“Analyst William Higham, of trend forecasters Next Big Thing, said life was becoming more complicated in modern Britain.”Once we could all expect a simple trajectory,” he said. “We’d meet a partner, move in with them, raise children and then retire together. Now, although we may begin one life, we are increasingly ending that first life and starting a second life through choice or accident.”
Some confine themselves to cleaning out clutter. Other prefer to ditch jobs, houses and even their husbands. Starting over, it seems, has become something of a national obsession. In fact more than ten million Britons have ended a long-term relationship or an established career to forge a brand new life, a study has found.
Almost as many adults aged 35 to 65 have started over as those who have not. Fresh starts take in anything from divorce to setting up a new business or simply abandoning the nine-to-five humdrum to follow a long-cherished dream.
The study from Standard Life Bank found 45 per cent of the 35-65s – equivalent to 10.6 million – had embarked on “second lives” rather than sticking to the traditional course of one marriage and a lifetime in one profession.
Though more than half said their second lives were happier than their first, the change came with a hefty £20,000 price tag, according to the study. It’s hardly surprising. For those starting over by separating, only 24 per cent get to keep their home. The soaring cost of property makes it more worthwhile to sell up and split the proceeds or, for many, use it as part of a settlement.
There is also an increase in those brave enough to leave a long-term career to go it alone and start a new business. According to the survey, which questioned 1,000 adults, it is never too late to have second thoughts about your life or indulge in a classic mid-life crisis. A third of those surveyed aged between 45 and 60 wanted to “start again” compared to fewer than one in four of those aged 35-44.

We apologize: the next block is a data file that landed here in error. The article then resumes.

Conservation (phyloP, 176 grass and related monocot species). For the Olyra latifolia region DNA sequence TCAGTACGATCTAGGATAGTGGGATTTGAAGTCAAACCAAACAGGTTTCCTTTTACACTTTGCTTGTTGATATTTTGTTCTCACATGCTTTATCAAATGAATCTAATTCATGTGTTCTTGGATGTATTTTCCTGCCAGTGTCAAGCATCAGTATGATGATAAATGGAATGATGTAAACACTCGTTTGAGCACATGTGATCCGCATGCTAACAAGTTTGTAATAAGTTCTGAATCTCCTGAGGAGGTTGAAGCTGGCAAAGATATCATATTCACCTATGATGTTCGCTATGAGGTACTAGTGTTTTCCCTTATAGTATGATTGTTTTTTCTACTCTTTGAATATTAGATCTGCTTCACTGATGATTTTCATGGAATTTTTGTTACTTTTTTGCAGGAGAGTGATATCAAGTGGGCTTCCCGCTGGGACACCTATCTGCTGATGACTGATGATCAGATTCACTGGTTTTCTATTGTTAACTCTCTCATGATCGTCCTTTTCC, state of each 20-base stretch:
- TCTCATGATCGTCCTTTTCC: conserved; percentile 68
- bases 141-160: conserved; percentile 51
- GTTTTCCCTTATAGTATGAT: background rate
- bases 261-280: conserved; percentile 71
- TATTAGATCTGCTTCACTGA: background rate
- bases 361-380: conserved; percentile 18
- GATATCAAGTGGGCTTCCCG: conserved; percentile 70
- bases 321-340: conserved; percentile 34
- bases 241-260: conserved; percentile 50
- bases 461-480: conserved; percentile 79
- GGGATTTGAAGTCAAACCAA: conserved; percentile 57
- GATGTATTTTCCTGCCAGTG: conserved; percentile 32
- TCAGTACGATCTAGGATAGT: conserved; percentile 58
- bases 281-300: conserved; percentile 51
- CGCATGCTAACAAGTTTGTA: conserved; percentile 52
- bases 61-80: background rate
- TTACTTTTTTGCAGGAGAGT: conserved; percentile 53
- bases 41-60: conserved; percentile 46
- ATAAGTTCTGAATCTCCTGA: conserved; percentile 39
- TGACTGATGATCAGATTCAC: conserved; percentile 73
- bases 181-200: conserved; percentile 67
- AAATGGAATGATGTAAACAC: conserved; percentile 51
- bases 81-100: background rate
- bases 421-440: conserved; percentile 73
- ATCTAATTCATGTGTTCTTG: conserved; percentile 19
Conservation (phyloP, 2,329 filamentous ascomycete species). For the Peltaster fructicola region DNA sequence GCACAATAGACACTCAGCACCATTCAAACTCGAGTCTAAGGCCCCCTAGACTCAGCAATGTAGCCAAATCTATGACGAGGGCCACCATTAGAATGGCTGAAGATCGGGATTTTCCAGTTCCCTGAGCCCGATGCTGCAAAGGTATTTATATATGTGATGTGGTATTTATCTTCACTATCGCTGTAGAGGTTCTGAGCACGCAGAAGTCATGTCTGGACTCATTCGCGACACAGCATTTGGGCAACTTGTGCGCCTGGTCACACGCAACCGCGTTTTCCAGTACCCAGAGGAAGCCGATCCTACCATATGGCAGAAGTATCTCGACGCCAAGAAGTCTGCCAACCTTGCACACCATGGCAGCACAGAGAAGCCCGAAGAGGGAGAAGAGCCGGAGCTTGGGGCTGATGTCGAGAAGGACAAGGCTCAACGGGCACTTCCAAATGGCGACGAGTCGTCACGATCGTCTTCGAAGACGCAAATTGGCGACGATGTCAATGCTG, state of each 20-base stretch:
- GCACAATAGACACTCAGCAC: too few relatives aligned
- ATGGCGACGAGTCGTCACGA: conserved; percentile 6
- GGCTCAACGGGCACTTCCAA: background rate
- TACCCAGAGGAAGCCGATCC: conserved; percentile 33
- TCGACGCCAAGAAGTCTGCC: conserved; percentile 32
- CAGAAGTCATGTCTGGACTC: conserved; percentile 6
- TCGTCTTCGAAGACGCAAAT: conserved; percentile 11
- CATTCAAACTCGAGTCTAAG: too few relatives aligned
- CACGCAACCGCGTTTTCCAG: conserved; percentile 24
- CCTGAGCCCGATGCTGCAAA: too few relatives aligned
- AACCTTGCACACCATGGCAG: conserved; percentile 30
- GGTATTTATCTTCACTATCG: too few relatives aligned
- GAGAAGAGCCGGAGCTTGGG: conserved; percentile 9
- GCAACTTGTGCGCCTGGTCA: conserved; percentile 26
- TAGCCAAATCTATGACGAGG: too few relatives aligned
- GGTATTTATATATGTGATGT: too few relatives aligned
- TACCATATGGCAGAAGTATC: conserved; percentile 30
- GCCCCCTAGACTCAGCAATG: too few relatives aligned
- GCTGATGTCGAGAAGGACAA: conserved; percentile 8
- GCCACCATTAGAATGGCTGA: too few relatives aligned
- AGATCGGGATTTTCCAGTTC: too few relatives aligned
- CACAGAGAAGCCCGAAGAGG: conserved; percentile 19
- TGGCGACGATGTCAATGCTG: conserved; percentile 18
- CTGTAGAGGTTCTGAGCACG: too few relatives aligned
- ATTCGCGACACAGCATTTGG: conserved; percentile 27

Analyst William Higham, of trend forecasters Next Big Thing, said life was becoming more complicated in modern Britain.
“Once we could all expect a simple trajectory,” he said. “We’d meet a partner, move in with them, raise children and then retire together. Now, although we may begin one life, we are increasingly ending that first life and starting a second life through choice or accident.”
Ashley Ramsay, trends expert for Standard Life, said: “There is a lot at stake when starting again, be it a relationship or career move. Having financial peace of mind when your life is in upheaval means one less problem to worry about.”
Around 145,000 couples divorce every year in Britain compared to only 27,000 a year in 1961 according to official figures. The divorce figures, however, do not include separations among those with long-term partners who never married. The study also found that 13 per cent of workers – around three million adults – will change professions or careers after ten years or more in one line of work. For some the change is forced through redundancy. Others can spend years in one job before they realise they want to follow a completely different path.
View original article in The Daily Mail: http://www.dailymail.co.uk/news/article-464547/Millions-turn-mid-life-crisis-brand-new-start.html#ixzz45cjLNXIY